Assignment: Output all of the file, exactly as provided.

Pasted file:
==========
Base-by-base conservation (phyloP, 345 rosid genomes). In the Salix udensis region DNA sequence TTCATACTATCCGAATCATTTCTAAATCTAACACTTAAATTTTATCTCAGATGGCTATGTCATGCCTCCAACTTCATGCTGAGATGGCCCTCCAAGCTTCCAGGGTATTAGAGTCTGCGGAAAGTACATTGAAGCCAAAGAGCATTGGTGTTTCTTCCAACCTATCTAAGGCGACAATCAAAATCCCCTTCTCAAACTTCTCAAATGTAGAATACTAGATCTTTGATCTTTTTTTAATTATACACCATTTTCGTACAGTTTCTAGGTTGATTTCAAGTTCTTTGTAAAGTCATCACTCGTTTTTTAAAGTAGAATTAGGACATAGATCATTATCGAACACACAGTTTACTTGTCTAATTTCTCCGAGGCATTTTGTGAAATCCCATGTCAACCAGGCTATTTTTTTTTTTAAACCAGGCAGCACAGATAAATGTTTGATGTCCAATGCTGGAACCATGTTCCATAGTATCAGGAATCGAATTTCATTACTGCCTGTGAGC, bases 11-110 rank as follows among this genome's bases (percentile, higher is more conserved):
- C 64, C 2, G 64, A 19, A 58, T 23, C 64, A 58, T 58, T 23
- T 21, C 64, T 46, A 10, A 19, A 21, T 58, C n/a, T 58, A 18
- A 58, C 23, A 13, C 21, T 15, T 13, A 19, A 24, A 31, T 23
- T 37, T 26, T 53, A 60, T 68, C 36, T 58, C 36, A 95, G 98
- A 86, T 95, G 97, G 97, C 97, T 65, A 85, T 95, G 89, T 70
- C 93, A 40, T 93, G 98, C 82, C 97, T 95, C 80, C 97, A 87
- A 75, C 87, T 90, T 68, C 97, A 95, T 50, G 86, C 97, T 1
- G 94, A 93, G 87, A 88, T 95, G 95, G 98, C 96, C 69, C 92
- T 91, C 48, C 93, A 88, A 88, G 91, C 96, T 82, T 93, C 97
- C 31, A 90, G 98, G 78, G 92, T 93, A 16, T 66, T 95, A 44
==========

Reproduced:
Base-by-base conservation (phyloP, 345 rosid genomes). In the Salix udensis region DNA sequence TTCATACTATCCGAATCATTTCTAAATCTAACACTTAAATTTTATCTCAGATGGCTATGTCATGCCTCCAACTTCATGCTGAGATGGCCCTCCAAGCTTCCAGGGTATTAGAGTCTGCGGAAAGTACATTGAAGCCAAAGAGCATTGGTGTTTCTTCCAACCTATCTAAGGCGACAATCAAAATCCCCTTCTCAAACTTCTCAAATGTAGAATACTAGATCTTTGATCTTTTTTTAATTATACACCATTTTCGTACAGTTTCTAGGTTGATTTCAAGTTCTTTGTAAAGTCATCACTCGTTTTTTAAAGTAGAATTAGGACATAGATCATTATCGAACACACAGTTTACTTGTCTAATTTCTCCGAGGCATTTTGTGAAATCCCATGTCAACCAGGCTATTTTTTTTTTTAAACCAGGCAGCACAGATAAATGTTTGATGTCCAATGCTGGAACCATGTTCCATAGTATCAGGAATCGAATTTCATTACTGCCTGTGAGC, bases 11-110 rank as follows among this genome's bases (percentile, higher is more conserved):
- C 64, C 2, G 64, A 19, A 58, T 23, C 64, A 58, T 58, T 23
- T 21, C 64, T 46, A 10, A 19, A 21, T 58, C n/a, T 58, A 18
- A 58, C 23, A 13, C 21, T 15, T 13, A 19, A 24, A 31, T 23
- T 37, T 26, T 53, A 60, T 68, C 36, T 58, C 36, A 95, G 98
- A 86, T 95, G 97, G 97, C 97, T 65, A 85, T 95, G 89, T 70
- C 93, A 40, T 93, G 98, C 82, C 97, T 95, C 80, C 97, A 87
- A 75, C 87, T 90, T 68, C 97, A 95, T 50, G 86, C 97, T 1
- G 94, A 93, G 87, A 88, T 95, G 95, G 98, C 96, C 69, C 92
- T 91, C 48, C 93, A 88, A 88, G 91, C 96, T 82, T 93, C 97
- C 31, A 90, G 98, G 78, G 92, T 93, A 16, T 66, T 95, A 44